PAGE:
Saturday, November 30, 2013

out of the fire, life--a sermon for December 1 2013


Rev. Teri Peterson
PCOP
out of the fire, life
Daniel 3.1, 8-30
1 December 2013, NL 4-13, Advent 1

King Nebuchadnezzar made a golden statue whose height was sixty cubits and whose width was six cubits; he set it up on the plain of Dura in the province of Babylon.
 Accordingly, at this time certain Chaldeans came forward and denounced the Jews. They said to King Nebuchadnezzar, ‘O king, live for ever! You, O king, have made a decree, that everyone who hears the sound of the horn, pipe, lyre, trigon, harp, drum, and entire musical ensemble, shall fall down and worship the golden statue, and whoever does not fall down and worship shall be thrown into a furnace of blazing fire. There are certain Jews whom you have appointed over the affairs of the province of Babylon: Shadrach, Meshach, and Abednego. These pay no heed to you, O king. They do not serve your gods and they do not worship the golden statue that you have set up.’
 Then Nebuchadnezzar in furious rage commanded that Shadrach, Meshach, and Abednego be brought in; so they brought those men before the king. Nebuchadnezzar said to them, ‘Is it true, O Shadrach, Meshach, and Abednego, that you do not serve my gods and you do not worship the golden statue that I have set up? Now if you are ready when you hear the sound of the horn, pipe, lyre, trigon, harp, drum, and entire musical ensemble to fall down and worship the statue that I have made, well and good. But if you do not worship, you shall immediately be thrown into a furnace of blazing fire, and who is the god that will deliver you out of my hands?’
 Shadrach, Meshach, and Abednego answered the king, ‘O Nebuchadnezzar, we have no need to present a defense to you in this matter. If our God whom we serve is able to deliver us from the furnace of blazing fire and out of your hand, O king, let him deliver us. But if not, be it known to you, O king, that we will not serve your gods and we will not worship the golden statue that you have set up.’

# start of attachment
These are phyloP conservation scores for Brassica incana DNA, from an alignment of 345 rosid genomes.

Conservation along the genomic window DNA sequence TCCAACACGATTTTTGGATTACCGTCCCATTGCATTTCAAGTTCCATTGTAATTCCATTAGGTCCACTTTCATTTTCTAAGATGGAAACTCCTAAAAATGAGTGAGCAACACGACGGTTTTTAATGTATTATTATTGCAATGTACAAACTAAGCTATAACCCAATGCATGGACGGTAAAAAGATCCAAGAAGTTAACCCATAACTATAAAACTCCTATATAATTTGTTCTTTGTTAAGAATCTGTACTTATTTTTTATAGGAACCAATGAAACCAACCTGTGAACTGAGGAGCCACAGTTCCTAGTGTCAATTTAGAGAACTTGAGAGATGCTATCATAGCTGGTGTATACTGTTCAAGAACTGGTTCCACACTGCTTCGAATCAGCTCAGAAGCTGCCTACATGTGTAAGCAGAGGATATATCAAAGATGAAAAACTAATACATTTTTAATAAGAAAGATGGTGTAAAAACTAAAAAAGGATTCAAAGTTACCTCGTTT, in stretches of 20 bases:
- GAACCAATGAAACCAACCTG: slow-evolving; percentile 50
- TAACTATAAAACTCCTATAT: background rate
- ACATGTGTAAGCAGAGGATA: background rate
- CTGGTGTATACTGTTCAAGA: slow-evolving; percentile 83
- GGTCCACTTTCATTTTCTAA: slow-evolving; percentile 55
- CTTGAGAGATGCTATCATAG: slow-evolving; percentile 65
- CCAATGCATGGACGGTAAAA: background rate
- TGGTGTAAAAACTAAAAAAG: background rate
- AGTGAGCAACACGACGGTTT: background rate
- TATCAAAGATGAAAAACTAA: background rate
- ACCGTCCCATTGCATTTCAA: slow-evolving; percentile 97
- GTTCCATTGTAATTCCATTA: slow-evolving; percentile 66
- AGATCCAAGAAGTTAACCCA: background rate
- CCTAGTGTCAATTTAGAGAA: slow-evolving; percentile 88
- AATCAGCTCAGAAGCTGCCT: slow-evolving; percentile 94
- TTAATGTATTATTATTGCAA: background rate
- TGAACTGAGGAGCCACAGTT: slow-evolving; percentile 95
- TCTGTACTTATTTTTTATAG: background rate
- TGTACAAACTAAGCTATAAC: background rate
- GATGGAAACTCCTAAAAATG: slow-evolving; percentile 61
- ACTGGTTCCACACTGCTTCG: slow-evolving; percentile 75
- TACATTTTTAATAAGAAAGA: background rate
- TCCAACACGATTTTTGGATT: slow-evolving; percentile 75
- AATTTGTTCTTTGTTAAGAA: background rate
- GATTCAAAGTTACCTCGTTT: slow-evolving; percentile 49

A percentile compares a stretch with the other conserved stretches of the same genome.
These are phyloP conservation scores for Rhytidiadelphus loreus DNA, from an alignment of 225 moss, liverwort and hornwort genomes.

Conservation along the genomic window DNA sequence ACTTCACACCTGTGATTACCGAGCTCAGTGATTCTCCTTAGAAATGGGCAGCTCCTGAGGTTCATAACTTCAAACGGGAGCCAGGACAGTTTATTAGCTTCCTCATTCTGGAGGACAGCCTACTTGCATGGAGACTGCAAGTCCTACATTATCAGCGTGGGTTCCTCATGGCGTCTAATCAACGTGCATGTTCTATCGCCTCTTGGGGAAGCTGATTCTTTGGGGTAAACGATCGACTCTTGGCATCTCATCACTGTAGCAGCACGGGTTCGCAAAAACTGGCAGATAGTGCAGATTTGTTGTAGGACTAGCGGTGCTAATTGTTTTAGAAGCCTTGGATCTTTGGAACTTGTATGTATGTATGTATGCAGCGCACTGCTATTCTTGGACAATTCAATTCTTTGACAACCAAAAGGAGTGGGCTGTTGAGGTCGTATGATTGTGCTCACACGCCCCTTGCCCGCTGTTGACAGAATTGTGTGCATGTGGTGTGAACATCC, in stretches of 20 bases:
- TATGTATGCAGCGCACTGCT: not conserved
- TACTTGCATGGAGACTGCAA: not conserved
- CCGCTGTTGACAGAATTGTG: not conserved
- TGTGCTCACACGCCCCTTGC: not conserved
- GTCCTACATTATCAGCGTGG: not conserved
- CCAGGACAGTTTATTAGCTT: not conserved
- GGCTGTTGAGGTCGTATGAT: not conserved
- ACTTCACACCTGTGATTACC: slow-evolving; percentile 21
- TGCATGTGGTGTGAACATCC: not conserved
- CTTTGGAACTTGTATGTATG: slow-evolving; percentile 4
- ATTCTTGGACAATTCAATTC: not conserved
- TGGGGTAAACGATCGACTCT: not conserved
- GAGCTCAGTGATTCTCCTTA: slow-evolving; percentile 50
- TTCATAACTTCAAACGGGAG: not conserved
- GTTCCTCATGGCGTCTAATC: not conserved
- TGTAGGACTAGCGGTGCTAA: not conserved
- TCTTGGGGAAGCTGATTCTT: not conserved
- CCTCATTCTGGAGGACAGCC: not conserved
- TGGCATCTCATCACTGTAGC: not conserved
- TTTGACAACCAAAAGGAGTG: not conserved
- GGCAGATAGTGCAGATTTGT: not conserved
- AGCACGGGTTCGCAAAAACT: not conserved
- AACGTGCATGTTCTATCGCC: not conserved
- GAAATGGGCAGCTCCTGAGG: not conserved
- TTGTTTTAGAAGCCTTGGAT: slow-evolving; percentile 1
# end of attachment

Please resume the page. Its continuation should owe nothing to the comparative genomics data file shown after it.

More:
Then Nebuchadnezzar was so filled with rage against Shadrach, Meshach, and Abednego that his face was distorted. He ordered the furnace to be heated up seven times more than was customary, and ordered some of the strongest guards in his army to bind Shadrach, Meshach, and Abednego and to throw them into the furnace of blazing fire. So the men were bound, still wearing their tunics, their trousers, their hats, and their other garments, and they were thrown into the furnace of blazing fire. Because the king’s command was urgent and the furnace was so overheated, the raging flames killed the men who lifted Shadrach, Meshach, and Abednego. But the three men, Shadrach, Meshach, and Abednego, fell down, bound, into the furnace of blazing fire.
 Then King Nebuchadnezzar was astonished and rose up quickly. He said to his counselors, ‘Was it not three men that we threw bound into the fire?’ They answered the king, ‘True, O king.’ He replied, ‘But I see four men unbound, walking in the middle of the fire, and they are not hurt; and the fourth has the appearance of a god.’ Nebuchadnezzar then approached the door of the furnace of blazing fire and said, ‘Shadrach, Meshach, and Abednego, servants of the Most High God, come out! Come here!’ So Shadrach, Meshach, and Abednego came out from the fire. And the satraps, the prefects, the governors, and the king’s counselors gathered together and saw that the fire had not had any power over the bodies of those men; the hair of their heads was not singed, their tunics were not harmed, and not even the smell of fire came from them. Nebuchadnezzar said, ‘Blessed be the God of Shadrach, Meshach, and Abednego, who has sent his angel and delivered his servants who trusted in him. They disobeyed the king’s command and yielded up their bodies rather than serve and worship any god except their own God. Therefore I make a decree: Any people, nation, or language that utters blasphemy against the God of Shadrach, Meshach, and Abednego shall be torn limb from limb, and their houses laid in ruins; for there is no other god who is able to deliver in this way.’ Then the king promoted Shadrach, Meshach, and Abednego in the province of Babylon.



Here we are—the first day of Advent. Today we enter the season of waiting and preparation, the season of trying to hold together both the cultural trappings of the Christmas season and the spiritual importance of waiting in the darkness. It’s not easy, living in this tension. One minute, we’re giving thanks for all the blessings God has given us, the next minute, we’re jockeying in the crowd, trying not to get run over by a reindeer as we search for the best deal. One day we’re singing in a minor key, longing for God’s light to break into the world again, and the next we’re humming Jingle Bells and eating Christmas cookies. But regardless of how difficult it can be, this season matters. Learning to live with both the Christmas cheer and the Advent stillness is important. Looking for the spark of God’s light in the darkness takes practice, and will serve us well when cheerfulness runs out and we’re left wondering what to do next.